As its name suggests, copyright protects works from being copied without permission. Copyright goes beyond mere copying, however, and extends to other activities such as making an adaptation of the work in question, performing or showing the work in public, broadcasting the work and dealing with infringing copies of the work. In India the term of copyright is 60 years.
The object of Copyright law is to protect the original work from an unlawful reproduction or exploitation of the work. Copyrights provide protection to authors of “original works that are produced in a tangible form of expression. The tangible form of expression need not be directly perceptible, so long as it may be communicated with the aid of a machine or device. It protects original artistic, literary (including computer programmes, compilations and databases) and musical and cinematographic works produced through one’s own skill, labour, intellectual efforts and creativity. Copyright protection is available to both published and unpublished works. Copyright can be claimed in Literary Works; Computer Programs; Musical works (including any accompanying words), Dramatic works (including any accompanying music); Pantomimes and choreographic works; Pictorial, graphic, and sculptural works; Motion pictures and other audio visual works; Sound recordings; and Architectural works.
Copyright protection arises automatically on the work being created and does not depend on registration. But registration confers statutory rights and is prima-facie title of ownership.
Copyright protection subsists from the time the work is created in a fixed form and immediately becomes the property of the author who created it. Works authored by employees, working within the scope of their employment, are generally considered “works-made-for-hire”, in which case the employer, rather than the employee, is treated as the author and owner of the copyright in the work. Certain works by non-employees may also be “works-made-for-hire” but only if the parties involved agree in writing that the work will be treated as such. The authors of a joint work are co-owners of the copyright in the work, unless there is an agreement to the contrary. Copyright in each separate contribution to a periodical or other collective work is distinct from copyright in the collective work as a whole.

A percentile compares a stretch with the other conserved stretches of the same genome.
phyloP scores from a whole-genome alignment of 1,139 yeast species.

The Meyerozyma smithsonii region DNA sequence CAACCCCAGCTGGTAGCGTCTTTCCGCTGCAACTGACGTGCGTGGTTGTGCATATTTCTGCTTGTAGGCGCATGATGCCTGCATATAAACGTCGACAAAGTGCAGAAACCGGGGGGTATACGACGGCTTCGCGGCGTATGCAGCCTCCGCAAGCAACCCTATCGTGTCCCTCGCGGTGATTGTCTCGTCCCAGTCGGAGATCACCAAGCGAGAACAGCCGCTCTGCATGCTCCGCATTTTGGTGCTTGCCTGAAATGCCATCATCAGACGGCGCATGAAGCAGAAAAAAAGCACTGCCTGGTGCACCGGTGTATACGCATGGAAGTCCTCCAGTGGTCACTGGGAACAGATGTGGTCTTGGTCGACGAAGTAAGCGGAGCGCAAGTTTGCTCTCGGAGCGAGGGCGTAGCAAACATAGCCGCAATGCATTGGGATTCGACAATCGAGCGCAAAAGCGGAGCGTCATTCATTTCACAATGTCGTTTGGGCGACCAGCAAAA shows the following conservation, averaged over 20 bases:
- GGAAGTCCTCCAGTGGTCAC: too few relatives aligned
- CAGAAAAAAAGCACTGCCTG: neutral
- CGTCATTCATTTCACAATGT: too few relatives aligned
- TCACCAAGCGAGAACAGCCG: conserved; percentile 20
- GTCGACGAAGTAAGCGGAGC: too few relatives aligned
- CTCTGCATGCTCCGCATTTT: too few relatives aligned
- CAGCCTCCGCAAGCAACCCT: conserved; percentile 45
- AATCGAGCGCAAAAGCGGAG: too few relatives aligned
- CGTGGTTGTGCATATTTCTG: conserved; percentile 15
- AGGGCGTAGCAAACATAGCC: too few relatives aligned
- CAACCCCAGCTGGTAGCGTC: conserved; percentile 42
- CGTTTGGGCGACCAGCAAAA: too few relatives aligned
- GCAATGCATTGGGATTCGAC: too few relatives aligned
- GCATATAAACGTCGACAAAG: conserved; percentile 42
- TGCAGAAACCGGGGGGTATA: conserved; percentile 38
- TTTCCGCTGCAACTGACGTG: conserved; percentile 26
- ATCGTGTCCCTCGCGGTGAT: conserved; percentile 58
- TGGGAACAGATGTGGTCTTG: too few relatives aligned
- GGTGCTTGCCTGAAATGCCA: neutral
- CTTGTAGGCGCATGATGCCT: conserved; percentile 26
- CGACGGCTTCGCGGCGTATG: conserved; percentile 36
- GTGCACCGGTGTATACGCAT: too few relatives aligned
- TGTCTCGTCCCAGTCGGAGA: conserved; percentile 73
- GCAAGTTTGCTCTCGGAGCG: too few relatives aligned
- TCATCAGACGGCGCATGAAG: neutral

The Indian Copyright Act gives the owner of a copyright exclusive right to produce the copyrighted word, produce derivative works based upon the copyrighted work, distribute copies of the copyrighted work to the public, exhibit the copyrighted work publicly or by means of digital audio transmission, and display the copyrighted work or its portions publicly.
Copyright protection subsists from the time the work is created in a fixed form and immediately becomes the property of the author who created it. In certain cases, works may be authored by employees. These are known as ‘works-made-for-hire’. In such a case the employer is treated as the author and owner of the copyright in the work and not the employee. Certain works by entities, other than employees, may also be ‘works-made-for-hire’ but for that the parties involved have first to agree in writing that the work will be treated as for hire. Where a work is the result of efforts by more than one author, in such a joint work, the authors are co-owners of the copyright in the work, unless there is an agreement specifically giving the right to one of the authors. Copyright in each separate contribution to a periodical or other collective work is distinct from copyright in the collective work as a whole.
While copyright protection attaches to a work of authorship as soon as the work is fixed in a tangible medium, Indian Copyright Act also provides for registration of copyright rights. Copyright registration has many advantages, e.g., it forms a public record of the copyright claim as is available and without copyright registration, one cannot file a suit for infringement in a court of law. Prima facie evidence of the validity of the copyright and of the facts stated in the Certificate of Registration (if registration is made within five years of publication). In a suit for copyright infringement, the copyright registration holder can even claim statutory damages and attorneys fees.